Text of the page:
13. Particle morphology and mineral structure of heavy metal-contaminated kaolin soil before and after electrokinetic remediation.

    PubMed

    Roach, Nicole; Reddy, Krishna R; Al-Hamdan, Ashraf Z

    2009-06-15

    This study aims to characterize the physical distribution of heavy metals in kaolin soil and the chemical and structural changes in kaolinite minerals that result from electrokinetic remediation. Three bench-scale electrokinetic experiments were conducted on kaolin that was spiked with Cr(VI) alone, Ni (II) alone, and a combination of Cr(VI), Ni(II) and Cd(II) under a constant electric potential of 1VDC/cm for a total duration of 4 days. Transmission electron microscopy (TEM), energy dispersive X-ray spectroscopy (EDX), and X-ray diffraction (XRD) analyses were performed on the soil samples before and after electrokinetic remediation. Results showed that the heavy metal contaminant distribution in the soil samples was not observable using TEM and EDX. EDX detected nickel and chromium on some kaolinite particles and titanium-rich, high-contrast particles, but no separate phases containing the metal contaminants were detected. Small amounts of heavy metal contaminants that were detected by EDX in the absence of a visible phase suggest that ions are adsorbed to kaolinite particle surfaces as a thin coating. There was also no clear correlation between semiquantitative analysis of EDX spectra and measured total metal concentrations, which may be attributed to low heavy metal concentrations and small size of samples used. X-ray diffraction analyses were aimed to detect any structural changes in kaolinite minerals resulting from EK. The diffraction patterns showed a decrease in peak height with decreasing soil pH value, which indicates possible dissolution of kaolinite minerals during electrokinetic remediation. Overall this study showed that the changes in particle morphology were found to be insignificant, but a relationship was found between the crystallinity of kaolin and the pH changes induced by the applied electric potential. PMID:19013716

  14. Chelant extraction of heavy metals from contaminated soils.

    PubMed

    Peters, R W

    1999-04-23

    The current state of the art regarding the use of chelating agents to extract heavy metal contaminants has been addressed. Results are presented for treatability studies conducted as worst-case and representative soils from Aberdeen Proving Ground's J-Field for extraction of copper (Cu), lead (Pb), and zinc (Zn). The particle size distribution characteristics of the soils determined from hydrometer tests are approximately 60% sand, 30% silt, and 10% clay. Sequential extractions were performed on the 'as-received' soils (worst case and representative) to determine the speciation of the metal forms. The technique speciates the heavy metal distribution into an easily extractable (exchangeable) form, carbonates, reducible oxides, organically-bound, and residual forms. The results indicated that most of the metals are in forms that are amenable to soil washing (i.e. exchangeable+carbonate+reducible oxides). The metals Cu, Pb, Zn, and Cr have greater than 70% of their distribution in forms amenable to soil washing techniques, while Cd, Mn, and Fe are somewhat less amenable to soil washing using chelant extraction. However, the concentrations of Cd and Mn are low in the contaminated soil. From the batch chelant extraction studies, ethylenediaminetetraacetic acid (EDTA), citric acid, and nitrilotriacetic acid (NTA) were all effective in removing copper, lead, and zinc from the J-Field soils. Due to NTA being a Class II carcinogen, it is not recommended for use in remediating contaminated soils. EDTA and citric acid appear to offer the greatest potential as chelating agents to use in soil washing the Aberdeen Proving Ground soils. The other chelating agents studied (gluconate, oxalate, Citranox, ammonium acetate, and phosphoric acid, along with pH-adjusted water) were generally ineffective in mobilizing the heavy metals from the soils. The chelant solution removes the heavy metals (Cd, Cu, Pb, Zn, Fe, Cr, As, and Hg) simultaneously. Using a multiple-stage batch extraction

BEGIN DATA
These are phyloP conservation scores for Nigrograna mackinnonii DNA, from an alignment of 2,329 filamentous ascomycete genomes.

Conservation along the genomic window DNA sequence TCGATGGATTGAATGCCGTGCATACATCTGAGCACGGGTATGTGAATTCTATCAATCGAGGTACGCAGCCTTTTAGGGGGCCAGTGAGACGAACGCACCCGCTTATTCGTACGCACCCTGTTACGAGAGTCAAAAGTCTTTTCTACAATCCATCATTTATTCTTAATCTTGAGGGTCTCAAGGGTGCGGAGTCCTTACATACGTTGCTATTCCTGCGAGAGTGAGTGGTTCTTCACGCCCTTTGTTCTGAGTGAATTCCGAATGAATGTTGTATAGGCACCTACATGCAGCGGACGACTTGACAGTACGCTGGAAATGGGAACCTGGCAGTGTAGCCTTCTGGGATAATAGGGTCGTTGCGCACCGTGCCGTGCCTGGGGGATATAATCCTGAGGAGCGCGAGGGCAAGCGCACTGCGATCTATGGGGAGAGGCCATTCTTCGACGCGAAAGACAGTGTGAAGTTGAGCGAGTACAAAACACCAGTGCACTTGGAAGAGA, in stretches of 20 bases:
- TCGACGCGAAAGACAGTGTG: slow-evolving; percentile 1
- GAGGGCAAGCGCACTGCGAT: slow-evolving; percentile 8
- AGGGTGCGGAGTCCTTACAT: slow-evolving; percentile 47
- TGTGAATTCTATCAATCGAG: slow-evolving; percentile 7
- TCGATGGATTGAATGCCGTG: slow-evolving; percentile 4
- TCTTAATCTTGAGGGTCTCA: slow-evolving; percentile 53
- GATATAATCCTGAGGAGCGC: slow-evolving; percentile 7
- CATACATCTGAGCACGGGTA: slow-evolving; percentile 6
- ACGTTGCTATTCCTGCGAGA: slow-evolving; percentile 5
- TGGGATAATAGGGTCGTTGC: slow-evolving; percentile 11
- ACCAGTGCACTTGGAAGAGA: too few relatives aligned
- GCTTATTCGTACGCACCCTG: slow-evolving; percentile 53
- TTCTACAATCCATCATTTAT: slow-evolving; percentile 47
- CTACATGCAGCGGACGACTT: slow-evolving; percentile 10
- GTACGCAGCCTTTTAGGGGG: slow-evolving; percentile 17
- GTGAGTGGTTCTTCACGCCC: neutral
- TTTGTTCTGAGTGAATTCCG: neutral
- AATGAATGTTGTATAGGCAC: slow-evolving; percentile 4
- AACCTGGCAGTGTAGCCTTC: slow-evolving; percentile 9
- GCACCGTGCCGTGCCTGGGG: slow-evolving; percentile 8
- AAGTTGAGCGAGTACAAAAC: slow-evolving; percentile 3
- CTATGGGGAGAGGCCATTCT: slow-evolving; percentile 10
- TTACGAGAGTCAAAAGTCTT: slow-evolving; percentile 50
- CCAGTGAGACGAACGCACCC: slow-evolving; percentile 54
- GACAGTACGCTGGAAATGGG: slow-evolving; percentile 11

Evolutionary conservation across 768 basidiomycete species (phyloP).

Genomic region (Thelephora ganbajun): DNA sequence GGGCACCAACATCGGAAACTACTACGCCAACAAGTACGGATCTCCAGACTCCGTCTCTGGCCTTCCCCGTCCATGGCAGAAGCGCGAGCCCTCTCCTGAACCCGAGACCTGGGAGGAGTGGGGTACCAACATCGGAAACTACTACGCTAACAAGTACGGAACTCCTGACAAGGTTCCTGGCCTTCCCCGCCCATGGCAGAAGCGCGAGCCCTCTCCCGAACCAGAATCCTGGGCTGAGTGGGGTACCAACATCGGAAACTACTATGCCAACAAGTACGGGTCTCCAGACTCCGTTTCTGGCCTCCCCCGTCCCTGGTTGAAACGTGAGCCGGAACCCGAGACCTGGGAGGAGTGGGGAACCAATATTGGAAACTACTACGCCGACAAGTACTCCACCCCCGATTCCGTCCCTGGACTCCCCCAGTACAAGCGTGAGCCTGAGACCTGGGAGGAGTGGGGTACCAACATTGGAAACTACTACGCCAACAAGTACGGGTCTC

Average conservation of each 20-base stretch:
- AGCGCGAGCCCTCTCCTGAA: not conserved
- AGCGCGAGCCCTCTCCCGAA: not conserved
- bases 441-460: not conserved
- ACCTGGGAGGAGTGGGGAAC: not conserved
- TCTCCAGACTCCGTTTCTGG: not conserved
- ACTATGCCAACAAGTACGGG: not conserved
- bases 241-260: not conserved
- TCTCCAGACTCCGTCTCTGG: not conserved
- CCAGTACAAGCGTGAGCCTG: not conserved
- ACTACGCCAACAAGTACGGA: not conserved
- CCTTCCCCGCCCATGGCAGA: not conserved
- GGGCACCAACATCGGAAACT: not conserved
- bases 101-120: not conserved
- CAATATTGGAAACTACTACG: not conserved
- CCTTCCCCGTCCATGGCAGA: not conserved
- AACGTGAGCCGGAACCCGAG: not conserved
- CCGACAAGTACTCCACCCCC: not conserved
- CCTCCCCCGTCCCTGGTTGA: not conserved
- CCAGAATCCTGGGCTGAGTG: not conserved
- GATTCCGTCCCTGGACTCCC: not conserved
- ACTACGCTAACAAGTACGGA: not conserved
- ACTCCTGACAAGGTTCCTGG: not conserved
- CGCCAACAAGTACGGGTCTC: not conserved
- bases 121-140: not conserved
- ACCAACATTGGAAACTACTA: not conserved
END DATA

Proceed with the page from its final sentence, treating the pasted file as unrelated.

15. Amperometric biosensors for the determination of heavy metals

    NASA Astrophysics Data System (ADS)

    Compagnone, Dario; Palleschi, Giuseppe; Varallo, Giuseppe; Imperiali, PierLuigi

    1995-10-01